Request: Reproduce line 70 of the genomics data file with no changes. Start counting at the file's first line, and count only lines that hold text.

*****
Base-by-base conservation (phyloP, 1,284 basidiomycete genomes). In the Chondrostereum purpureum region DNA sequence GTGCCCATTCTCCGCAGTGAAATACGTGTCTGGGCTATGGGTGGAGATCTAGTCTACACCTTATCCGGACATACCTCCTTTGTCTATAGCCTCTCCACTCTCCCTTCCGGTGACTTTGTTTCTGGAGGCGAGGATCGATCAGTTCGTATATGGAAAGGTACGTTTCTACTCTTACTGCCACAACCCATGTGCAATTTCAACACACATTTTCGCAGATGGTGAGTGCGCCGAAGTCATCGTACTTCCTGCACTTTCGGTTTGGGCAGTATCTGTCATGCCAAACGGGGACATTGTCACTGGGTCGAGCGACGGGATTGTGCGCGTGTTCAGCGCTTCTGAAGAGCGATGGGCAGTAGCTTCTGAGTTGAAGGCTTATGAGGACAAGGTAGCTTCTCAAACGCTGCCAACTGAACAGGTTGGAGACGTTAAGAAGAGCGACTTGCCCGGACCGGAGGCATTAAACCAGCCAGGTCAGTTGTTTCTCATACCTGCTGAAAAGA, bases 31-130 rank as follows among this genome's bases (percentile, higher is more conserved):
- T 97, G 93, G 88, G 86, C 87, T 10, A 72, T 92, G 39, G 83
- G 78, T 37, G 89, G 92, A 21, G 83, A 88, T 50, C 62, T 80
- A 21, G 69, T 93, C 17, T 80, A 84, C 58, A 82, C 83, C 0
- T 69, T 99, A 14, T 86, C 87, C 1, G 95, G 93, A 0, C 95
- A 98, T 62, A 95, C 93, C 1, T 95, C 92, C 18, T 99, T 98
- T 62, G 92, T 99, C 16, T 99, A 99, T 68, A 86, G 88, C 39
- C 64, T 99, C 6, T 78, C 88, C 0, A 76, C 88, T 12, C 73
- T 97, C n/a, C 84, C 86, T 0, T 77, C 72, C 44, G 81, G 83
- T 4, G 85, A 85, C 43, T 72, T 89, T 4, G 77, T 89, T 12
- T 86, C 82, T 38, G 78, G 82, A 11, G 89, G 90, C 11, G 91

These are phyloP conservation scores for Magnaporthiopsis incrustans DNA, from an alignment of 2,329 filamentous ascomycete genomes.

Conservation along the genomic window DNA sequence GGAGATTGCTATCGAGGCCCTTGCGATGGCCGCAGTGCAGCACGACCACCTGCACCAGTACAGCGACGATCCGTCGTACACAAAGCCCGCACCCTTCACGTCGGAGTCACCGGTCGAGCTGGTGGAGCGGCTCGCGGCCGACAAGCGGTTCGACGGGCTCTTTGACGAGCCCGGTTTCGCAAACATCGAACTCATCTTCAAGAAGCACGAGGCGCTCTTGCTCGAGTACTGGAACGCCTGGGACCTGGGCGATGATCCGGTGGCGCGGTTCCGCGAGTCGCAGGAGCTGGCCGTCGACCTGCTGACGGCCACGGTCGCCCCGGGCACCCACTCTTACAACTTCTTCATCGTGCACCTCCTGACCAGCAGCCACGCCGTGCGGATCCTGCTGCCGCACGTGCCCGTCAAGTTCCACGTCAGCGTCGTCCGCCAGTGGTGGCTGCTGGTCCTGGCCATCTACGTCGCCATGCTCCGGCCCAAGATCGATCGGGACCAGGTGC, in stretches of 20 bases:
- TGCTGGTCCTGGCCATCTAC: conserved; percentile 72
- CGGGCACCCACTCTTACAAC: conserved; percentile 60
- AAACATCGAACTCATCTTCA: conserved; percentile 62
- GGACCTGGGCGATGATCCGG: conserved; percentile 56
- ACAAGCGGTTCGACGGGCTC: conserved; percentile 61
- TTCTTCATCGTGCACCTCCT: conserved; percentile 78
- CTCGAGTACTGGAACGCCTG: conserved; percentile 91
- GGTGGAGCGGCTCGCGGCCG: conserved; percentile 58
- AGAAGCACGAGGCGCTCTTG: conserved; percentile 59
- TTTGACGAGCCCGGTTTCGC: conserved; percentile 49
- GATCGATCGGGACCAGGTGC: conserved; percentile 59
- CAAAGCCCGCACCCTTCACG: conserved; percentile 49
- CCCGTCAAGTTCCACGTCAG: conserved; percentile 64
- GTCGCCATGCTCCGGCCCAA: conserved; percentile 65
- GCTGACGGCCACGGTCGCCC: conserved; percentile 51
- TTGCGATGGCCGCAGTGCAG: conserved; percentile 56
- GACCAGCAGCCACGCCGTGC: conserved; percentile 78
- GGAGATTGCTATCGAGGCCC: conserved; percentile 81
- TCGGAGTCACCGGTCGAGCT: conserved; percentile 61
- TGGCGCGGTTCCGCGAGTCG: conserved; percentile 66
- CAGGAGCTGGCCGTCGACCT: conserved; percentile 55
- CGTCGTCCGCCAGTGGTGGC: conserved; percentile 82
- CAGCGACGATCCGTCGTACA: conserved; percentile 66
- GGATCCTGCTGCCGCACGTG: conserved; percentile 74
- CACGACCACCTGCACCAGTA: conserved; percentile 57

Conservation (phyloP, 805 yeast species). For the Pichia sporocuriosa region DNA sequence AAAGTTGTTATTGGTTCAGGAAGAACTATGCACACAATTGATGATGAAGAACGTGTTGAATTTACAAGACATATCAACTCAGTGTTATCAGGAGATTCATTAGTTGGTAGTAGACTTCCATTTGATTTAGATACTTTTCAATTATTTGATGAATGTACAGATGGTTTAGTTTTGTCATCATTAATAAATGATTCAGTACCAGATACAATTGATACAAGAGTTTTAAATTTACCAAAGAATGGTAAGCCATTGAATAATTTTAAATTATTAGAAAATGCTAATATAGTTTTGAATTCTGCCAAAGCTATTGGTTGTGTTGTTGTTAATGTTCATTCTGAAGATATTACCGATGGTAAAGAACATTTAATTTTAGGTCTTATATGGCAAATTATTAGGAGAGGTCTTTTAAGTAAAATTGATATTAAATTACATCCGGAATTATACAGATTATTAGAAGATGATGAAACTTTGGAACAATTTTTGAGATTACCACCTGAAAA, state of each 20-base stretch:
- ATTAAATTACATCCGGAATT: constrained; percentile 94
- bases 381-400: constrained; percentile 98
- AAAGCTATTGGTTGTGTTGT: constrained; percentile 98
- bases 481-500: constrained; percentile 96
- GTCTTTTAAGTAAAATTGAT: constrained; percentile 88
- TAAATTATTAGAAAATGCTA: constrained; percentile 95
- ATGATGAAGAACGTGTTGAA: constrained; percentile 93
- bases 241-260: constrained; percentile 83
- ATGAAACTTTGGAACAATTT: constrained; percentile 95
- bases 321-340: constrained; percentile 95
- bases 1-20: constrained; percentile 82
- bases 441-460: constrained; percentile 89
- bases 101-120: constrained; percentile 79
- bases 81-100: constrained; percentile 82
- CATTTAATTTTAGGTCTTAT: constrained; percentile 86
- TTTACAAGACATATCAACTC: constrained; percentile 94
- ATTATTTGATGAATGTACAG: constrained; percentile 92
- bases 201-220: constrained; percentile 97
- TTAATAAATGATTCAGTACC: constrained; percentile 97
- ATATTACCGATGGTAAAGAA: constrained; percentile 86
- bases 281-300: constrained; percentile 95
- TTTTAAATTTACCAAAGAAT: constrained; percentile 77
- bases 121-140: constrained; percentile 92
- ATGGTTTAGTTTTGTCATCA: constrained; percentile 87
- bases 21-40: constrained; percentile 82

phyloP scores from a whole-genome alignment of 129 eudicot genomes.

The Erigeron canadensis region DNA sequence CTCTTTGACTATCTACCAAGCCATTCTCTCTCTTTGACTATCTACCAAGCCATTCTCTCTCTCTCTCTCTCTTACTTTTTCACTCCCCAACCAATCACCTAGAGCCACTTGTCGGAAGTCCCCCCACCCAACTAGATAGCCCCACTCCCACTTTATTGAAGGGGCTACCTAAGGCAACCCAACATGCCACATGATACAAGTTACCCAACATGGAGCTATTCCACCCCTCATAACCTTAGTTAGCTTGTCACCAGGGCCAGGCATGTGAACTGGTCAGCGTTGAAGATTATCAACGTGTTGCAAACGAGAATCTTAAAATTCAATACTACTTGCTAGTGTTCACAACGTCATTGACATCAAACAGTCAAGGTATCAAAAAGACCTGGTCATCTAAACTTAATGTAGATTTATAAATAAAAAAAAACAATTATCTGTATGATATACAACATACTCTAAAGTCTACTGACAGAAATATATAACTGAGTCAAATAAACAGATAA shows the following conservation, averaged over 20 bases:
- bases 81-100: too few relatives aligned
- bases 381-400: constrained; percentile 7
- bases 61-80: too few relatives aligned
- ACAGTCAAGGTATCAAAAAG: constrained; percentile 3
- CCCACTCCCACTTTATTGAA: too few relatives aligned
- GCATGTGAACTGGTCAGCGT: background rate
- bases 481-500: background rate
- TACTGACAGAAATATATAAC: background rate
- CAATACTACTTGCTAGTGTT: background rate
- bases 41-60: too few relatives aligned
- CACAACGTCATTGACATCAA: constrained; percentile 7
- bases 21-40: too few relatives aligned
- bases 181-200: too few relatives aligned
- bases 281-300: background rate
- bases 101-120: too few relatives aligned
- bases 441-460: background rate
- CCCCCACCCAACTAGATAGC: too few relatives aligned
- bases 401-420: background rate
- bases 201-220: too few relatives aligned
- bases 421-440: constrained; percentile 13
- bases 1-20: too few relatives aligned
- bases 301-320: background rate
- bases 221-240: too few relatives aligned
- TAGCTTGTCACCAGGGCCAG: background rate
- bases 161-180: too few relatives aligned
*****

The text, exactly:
- ACAGTCAAGGTATCAAAAAG: constrained; percentile 3